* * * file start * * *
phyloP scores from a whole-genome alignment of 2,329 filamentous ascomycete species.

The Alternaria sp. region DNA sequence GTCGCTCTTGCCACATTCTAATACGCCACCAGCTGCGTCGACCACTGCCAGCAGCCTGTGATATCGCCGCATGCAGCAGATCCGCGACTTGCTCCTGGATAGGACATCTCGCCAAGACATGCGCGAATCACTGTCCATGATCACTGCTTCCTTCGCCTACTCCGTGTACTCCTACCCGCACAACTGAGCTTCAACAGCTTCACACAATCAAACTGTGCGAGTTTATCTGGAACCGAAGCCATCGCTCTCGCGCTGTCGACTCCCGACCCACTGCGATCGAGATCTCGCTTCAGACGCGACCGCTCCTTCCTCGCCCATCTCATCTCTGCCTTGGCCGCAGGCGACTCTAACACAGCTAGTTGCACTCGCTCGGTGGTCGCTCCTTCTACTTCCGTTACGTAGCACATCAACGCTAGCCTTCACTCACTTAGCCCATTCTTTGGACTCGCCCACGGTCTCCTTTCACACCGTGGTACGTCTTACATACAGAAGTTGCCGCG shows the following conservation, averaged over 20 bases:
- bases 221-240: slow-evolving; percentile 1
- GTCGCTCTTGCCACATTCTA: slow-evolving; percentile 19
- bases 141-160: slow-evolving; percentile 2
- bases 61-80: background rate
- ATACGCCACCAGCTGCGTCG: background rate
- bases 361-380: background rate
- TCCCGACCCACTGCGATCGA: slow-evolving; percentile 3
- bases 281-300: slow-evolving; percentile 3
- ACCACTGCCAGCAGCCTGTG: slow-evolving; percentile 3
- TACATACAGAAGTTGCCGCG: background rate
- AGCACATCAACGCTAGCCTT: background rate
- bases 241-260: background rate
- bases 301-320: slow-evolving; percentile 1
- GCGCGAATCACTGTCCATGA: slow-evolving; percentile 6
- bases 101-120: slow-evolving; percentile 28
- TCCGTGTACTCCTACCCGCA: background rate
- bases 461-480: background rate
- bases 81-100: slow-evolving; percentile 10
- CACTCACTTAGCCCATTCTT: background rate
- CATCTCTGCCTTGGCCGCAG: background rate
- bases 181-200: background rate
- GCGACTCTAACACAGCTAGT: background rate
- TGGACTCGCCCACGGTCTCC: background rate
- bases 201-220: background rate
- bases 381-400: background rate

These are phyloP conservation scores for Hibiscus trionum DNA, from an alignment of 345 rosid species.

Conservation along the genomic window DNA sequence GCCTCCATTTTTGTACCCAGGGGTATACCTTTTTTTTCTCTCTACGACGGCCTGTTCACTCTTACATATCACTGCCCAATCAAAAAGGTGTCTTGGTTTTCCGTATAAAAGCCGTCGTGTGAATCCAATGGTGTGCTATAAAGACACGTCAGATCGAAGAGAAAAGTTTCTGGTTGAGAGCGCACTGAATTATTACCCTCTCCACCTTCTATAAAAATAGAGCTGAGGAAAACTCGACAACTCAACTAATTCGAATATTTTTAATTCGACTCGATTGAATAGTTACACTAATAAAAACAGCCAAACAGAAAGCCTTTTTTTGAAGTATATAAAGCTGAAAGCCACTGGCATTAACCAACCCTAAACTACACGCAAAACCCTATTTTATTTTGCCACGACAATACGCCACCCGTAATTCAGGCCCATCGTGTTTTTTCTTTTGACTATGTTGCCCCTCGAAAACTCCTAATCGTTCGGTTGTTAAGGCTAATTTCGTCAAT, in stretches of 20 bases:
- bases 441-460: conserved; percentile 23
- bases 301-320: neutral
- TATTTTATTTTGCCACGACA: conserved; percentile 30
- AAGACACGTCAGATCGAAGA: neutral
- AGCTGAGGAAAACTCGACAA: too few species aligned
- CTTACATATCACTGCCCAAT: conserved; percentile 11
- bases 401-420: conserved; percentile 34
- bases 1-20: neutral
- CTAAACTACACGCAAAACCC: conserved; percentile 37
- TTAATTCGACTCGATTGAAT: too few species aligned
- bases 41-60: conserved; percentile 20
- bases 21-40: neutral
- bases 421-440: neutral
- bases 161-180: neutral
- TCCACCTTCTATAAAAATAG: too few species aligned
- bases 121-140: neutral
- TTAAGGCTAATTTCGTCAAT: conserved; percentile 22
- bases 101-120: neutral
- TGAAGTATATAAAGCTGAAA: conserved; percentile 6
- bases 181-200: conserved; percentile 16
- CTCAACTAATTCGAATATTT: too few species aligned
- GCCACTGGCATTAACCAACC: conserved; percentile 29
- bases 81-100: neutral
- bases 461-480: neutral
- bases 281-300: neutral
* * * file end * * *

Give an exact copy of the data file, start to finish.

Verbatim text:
phyloP scores from a whole-genome alignment of 2,329 filamentous ascomycete species.

The Alternaria sp. region DNA sequence GTCGCTCTTGCCACATTCTAATACGCCACCAGCTGCGTCGACCACTGCCAGCAGCCTGTGATATCGCCGCATGCAGCAGATCCGCGACTTGCTCCTGGATAGGACATCTCGCCAAGACATGCGCGAATCACTGTCCATGATCACTGCTTCCTTCGCCTACTCCGTGTACTCCTACCCGCACAACTGAGCTTCAACAGCTTCACACAATCAAACTGTGCGAGTTTATCTGGAACCGAAGCCATCGCTCTCGCGCTGTCGACTCCCGACCCACTGCGATCGAGATCTCGCTTCAGACGCGACCGCTCCTTCCTCGCCCATCTCATCTCTGCCTTGGCCGCAGGCGACTCTAACACAGCTAGTTGCACTCGCTCGGTGGTCGCTCCTTCTACTTCCGTTACGTAGCACATCAACGCTAGCCTTCACTCACTTAGCCCATTCTTTGGACTCGCCCACGGTCTCCTTTCACACCGTGGTACGTCTTACATACAGAAGTTGCCGCG shows the following conservation, averaged over 20 bases:
- bases 221-240: slow-evolving; percentile 1
- GTCGCTCTTGCCACATTCTA: slow-evolving; percentile 19
- bases 141-160: slow-evolving; percentile 2
- bases 61-80: background rate
- ATACGCCACCAGCTGCGTCG: background rate
- bases 361-380: background rate
- TCCCGACCCACTGCGATCGA: slow-evolving; percentile 3
- bases 281-300: slow-evolving; percentile 3
- ACCACTGCCAGCAGCCTGTG: slow-evolving; percentile 3
- TACATACAGAAGTTGCCGCG: background rate
- AGCACATCAACGCTAGCCTT: background rate
- bases 241-260: background rate
- bases 301-320: slow-evolving; percentile 1
- GCGCGAATCACTGTCCATGA: slow-evolving; percentile 6
- bases 101-120: slow-evolving; percentile 28
- TCCGTGTACTCCTACCCGCA: background rate
- bases 461-480: background rate
- bases 81-100: slow-evolving; percentile 10
- CACTCACTTAGCCCATTCTT: background rate
- CATCTCTGCCTTGGCCGCAG: background rate
- bases 181-200: background rate
- GCGACTCTAACACAGCTAGT: background rate
- TGGACTCGCCCACGGTCTCC: background rate
- bases 201-220: background rate
- bases 381-400: background rate

These are phyloP conservation scores for Hibiscus trionum DNA, from an alignment of 345 rosid species.

Conservation along the genomic window DNA sequence GCCTCCATTTTTGTACCCAGGGGTATACCTTTTTTTTCTCTCTACGACGGCCTGTTCACTCTTACATATCACTGCCCAATCAAAAAGGTGTCTTGGTTTTCCGTATAAAAGCCGTCGTGTGAATCCAATGGTGTGCTATAAAGACACGTCAGATCGAAGAGAAAAGTTTCTGGTTGAGAGCGCACTGAATTATTACCCTCTCCACCTTCTATAAAAATAGAGCTGAGGAAAACTCGACAACTCAACTAATTCGAATATTTTTAATTCGACTCGATTGAATAGTTACACTAATAAAAACAGCCAAACAGAAAGCCTTTTTTTGAAGTATATAAAGCTGAAAGCCACTGGCATTAACCAACCCTAAACTACACGCAAAACCCTATTTTATTTTGCCACGACAATACGCCACCCGTAATTCAGGCCCATCGTGTTTTTTCTTTTGACTATGTTGCCCCTCGAAAACTCCTAATCGTTCGGTTGTTAAGGCTAATTTCGTCAAT, in stretches of 20 bases:
- bases 441-460: conserved; percentile 23
- bases 301-320: neutral
- TATTTTATTTTGCCACGACA: conserved; percentile 30
- AAGACACGTCAGATCGAAGA: neutral
- AGCTGAGGAAAACTCGACAA: too few species aligned
- CTTACATATCACTGCCCAAT: conserved; percentile 11
- bases 401-420: conserved; percentile 34
- bases 1-20: neutral
- CTAAACTACACGCAAAACCC: conserved; percentile 37
- TTAATTCGACTCGATTGAAT: too few species aligned
- bases 41-60: conserved; percentile 20
- bases 21-40: neutral
- bases 421-440: neutral
- bases 161-180: neutral
- TCCACCTTCTATAAAAATAG: too few species aligned
- bases 121-140: neutral
- TTAAGGCTAATTTCGTCAAT: conserved; percentile 22
- bases 101-120: neutral
- TGAAGTATATAAAGCTGAAA: conserved; percentile 6
- bases 181-200: conserved; percentile 16
- CTCAACTAATTCGAATATTT: too few species aligned
- GCCACTGGCATTAACCAACC: conserved; percentile 29
- bases 81-100: neutral
- bases 461-480: neutral
- bases 281-300: neutral